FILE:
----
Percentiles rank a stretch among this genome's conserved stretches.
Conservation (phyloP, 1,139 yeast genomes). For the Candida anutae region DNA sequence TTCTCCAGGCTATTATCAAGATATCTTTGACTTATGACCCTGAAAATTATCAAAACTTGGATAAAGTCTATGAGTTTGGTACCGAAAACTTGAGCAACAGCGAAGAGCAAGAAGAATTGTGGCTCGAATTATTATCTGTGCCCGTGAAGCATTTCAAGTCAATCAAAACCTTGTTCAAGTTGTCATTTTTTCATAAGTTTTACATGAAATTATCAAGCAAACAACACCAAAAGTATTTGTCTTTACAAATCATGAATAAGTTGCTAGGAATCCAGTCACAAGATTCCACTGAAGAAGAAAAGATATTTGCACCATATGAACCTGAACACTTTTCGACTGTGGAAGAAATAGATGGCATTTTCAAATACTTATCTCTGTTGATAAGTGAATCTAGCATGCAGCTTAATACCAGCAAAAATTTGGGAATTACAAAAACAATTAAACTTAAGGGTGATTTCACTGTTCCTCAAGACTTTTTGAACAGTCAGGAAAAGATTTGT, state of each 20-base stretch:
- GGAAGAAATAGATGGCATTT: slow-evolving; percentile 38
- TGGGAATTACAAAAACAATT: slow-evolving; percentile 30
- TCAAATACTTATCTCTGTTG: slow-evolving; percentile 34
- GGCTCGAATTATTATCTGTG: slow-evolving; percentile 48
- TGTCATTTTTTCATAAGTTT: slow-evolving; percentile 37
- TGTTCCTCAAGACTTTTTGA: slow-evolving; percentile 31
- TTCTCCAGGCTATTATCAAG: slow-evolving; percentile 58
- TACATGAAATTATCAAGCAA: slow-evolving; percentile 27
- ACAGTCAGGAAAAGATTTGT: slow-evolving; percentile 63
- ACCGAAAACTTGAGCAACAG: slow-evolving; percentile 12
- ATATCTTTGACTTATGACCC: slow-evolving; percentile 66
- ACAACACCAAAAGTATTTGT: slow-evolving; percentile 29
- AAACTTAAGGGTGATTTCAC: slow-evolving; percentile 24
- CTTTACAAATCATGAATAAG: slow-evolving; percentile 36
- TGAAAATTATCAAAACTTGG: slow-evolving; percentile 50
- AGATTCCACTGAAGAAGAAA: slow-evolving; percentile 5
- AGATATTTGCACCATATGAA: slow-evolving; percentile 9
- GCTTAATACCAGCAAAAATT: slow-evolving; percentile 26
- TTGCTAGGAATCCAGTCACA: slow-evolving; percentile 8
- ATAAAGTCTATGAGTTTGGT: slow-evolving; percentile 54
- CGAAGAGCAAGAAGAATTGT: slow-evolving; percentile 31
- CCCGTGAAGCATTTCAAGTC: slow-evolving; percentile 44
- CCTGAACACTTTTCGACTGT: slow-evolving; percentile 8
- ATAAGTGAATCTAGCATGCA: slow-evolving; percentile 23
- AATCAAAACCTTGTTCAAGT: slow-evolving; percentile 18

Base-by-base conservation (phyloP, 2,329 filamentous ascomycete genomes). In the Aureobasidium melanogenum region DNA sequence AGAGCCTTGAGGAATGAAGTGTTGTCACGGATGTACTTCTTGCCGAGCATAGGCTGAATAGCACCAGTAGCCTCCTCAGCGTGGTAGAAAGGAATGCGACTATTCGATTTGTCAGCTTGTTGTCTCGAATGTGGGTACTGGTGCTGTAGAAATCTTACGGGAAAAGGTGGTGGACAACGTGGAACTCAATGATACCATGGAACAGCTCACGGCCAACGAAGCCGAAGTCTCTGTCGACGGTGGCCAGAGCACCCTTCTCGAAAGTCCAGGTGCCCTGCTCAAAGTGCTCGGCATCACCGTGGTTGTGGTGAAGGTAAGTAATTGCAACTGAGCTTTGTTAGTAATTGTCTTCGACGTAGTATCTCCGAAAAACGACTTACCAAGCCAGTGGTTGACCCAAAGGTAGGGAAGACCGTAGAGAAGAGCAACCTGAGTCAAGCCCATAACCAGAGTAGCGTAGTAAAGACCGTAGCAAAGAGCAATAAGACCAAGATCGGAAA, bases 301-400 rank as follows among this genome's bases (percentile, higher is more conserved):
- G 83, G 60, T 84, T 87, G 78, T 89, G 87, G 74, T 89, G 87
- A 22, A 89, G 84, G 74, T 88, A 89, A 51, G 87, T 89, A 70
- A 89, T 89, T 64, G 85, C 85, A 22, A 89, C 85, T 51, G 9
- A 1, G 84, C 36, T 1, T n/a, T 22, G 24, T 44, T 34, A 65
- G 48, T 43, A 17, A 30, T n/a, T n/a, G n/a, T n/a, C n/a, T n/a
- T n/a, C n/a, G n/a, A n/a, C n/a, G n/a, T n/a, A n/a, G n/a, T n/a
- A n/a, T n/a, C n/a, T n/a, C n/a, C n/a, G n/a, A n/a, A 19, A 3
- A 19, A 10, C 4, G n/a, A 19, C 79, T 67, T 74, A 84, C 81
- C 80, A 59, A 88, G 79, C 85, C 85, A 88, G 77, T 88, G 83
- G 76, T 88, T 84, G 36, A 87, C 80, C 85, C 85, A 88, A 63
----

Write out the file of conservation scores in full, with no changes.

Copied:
Percentiles rank a stretch among this genome's conserved stretches.
Conservation (phyloP, 1,139 yeast genomes). For the Candida anutae region DNA sequence TTCTCCAGGCTATTATCAAGATATCTTTGACTTATGACCCTGAAAATTATCAAAACTTGGATAAAGTCTATGAGTTTGGTACCGAAAACTTGAGCAACAGCGAAGAGCAAGAAGAATTGTGGCTCGAATTATTATCTGTGCCCGTGAAGCATTTCAAGTCAATCAAAACCTTGTTCAAGTTGTCATTTTTTCATAAGTTTTACATGAAATTATCAAGCAAACAACACCAAAAGTATTTGTCTTTACAAATCATGAATAAGTTGCTAGGAATCCAGTCACAAGATTCCACTGAAGAAGAAAAGATATTTGCACCATATGAACCTGAACACTTTTCGACTGTGGAAGAAATAGATGGCATTTTCAAATACTTATCTCTGTTGATAAGTGAATCTAGCATGCAGCTTAATACCAGCAAAAATTTGGGAATTACAAAAACAATTAAACTTAAGGGTGATTTCACTGTTCCTCAAGACTTTTTGAACAGTCAGGAAAAGATTTGT, state of each 20-base stretch:
- GGAAGAAATAGATGGCATTT: slow-evolving; percentile 38
- TGGGAATTACAAAAACAATT: slow-evolving; percentile 30
- TCAAATACTTATCTCTGTTG: slow-evolving; percentile 34
- GGCTCGAATTATTATCTGTG: slow-evolving; percentile 48
- TGTCATTTTTTCATAAGTTT: slow-evolving; percentile 37
- TGTTCCTCAAGACTTTTTGA: slow-evolving; percentile 31
- TTCTCCAGGCTATTATCAAG: slow-evolving; percentile 58
- TACATGAAATTATCAAGCAA: slow-evolving; percentile 27
- ACAGTCAGGAAAAGATTTGT: slow-evolving; percentile 63
- ACCGAAAACTTGAGCAACAG: slow-evolving; percentile 12
- ATATCTTTGACTTATGACCC: slow-evolving; percentile 66
- ACAACACCAAAAGTATTTGT: slow-evolving; percentile 29
- AAACTTAAGGGTGATTTCAC: slow-evolving; percentile 24
- CTTTACAAATCATGAATAAG: slow-evolving; percentile 36
- TGAAAATTATCAAAACTTGG: slow-evolving; percentile 50
- AGATTCCACTGAAGAAGAAA: slow-evolving; percentile 5
- AGATATTTGCACCATATGAA: slow-evolving; percentile 9
- GCTTAATACCAGCAAAAATT: slow-evolving; percentile 26
- TTGCTAGGAATCCAGTCACA: slow-evolving; percentile 8
- ATAAAGTCTATGAGTTTGGT: slow-evolving; percentile 54
- CGAAGAGCAAGAAGAATTGT: slow-evolving; percentile 31
- CCCGTGAAGCATTTCAAGTC: slow-evolving; percentile 44
- CCTGAACACTTTTCGACTGT: slow-evolving; percentile 8
- ATAAGTGAATCTAGCATGCA: slow-evolving; percentile 23
- AATCAAAACCTTGTTCAAGT: slow-evolving; percentile 18

Base-by-base conservation (phyloP, 2,329 filamentous ascomycete genomes). In the Aureobasidium melanogenum region DNA sequence AGAGCCTTGAGGAATGAAGTGTTGTCACGGATGTACTTCTTGCCGAGCATAGGCTGAATAGCACCAGTAGCCTCCTCAGCGTGGTAGAAAGGAATGCGACTATTCGATTTGTCAGCTTGTTGTCTCGAATGTGGGTACTGGTGCTGTAGAAATCTTACGGGAAAAGGTGGTGGACAACGTGGAACTCAATGATACCATGGAACAGCTCACGGCCAACGAAGCCGAAGTCTCTGTCGACGGTGGCCAGAGCACCCTTCTCGAAAGTCCAGGTGCCCTGCTCAAAGTGCTCGGCATCACCGTGGTTGTGGTGAAGGTAAGTAATTGCAACTGAGCTTTGTTAGTAATTGTCTTCGACGTAGTATCTCCGAAAAACGACTTACCAAGCCAGTGGTTGACCCAAAGGTAGGGAAGACCGTAGAGAAGAGCAACCTGAGTCAAGCCCATAACCAGAGTAGCGTAGTAAAGACCGTAGCAAAGAGCAATAAGACCAAGATCGGAAA, bases 301-400 rank as follows among this genome's bases (percentile, higher is more conserved):
- G 83, G 60, T 84, T 87, G 78, T 89, G 87, G 74, T 89, G 87
- A 22, A 89, G 84, G 74, T 88, A 89, A 51, G 87, T 89, A 70
- A 89, T 89, T 64, G 85, C 85, A 22, A 89, C 85, T 51, G 9
- A 1, G 84, C 36, T 1, T n/a, T 22, G 24, T 44, T 34, A 65
- G 48, T 43, A 17, A 30, T n/a, T n/a, G n/a, T n/a, C n/a, T n/a
- T n/a, C n/a, G n/a, A n/a, C n/a, G n/a, T n/a, A n/a, G n/a, T n/a
- A n/a, T n/a, C n/a, T n/a, C n/a, C n/a, G n/a, A n/a, A 19, A 3
- A 19, A 10, C 4, G n/a, A 19, C 79, T 67, T 74, A 84, C 81
- C 80, A 59, A 88, G 79, C 85, C 85, A 88, G 77, T 88, G 83
- G 76, T 88, T 84, G 36, A 87, C 80, C 85, C 85, A 88, A 63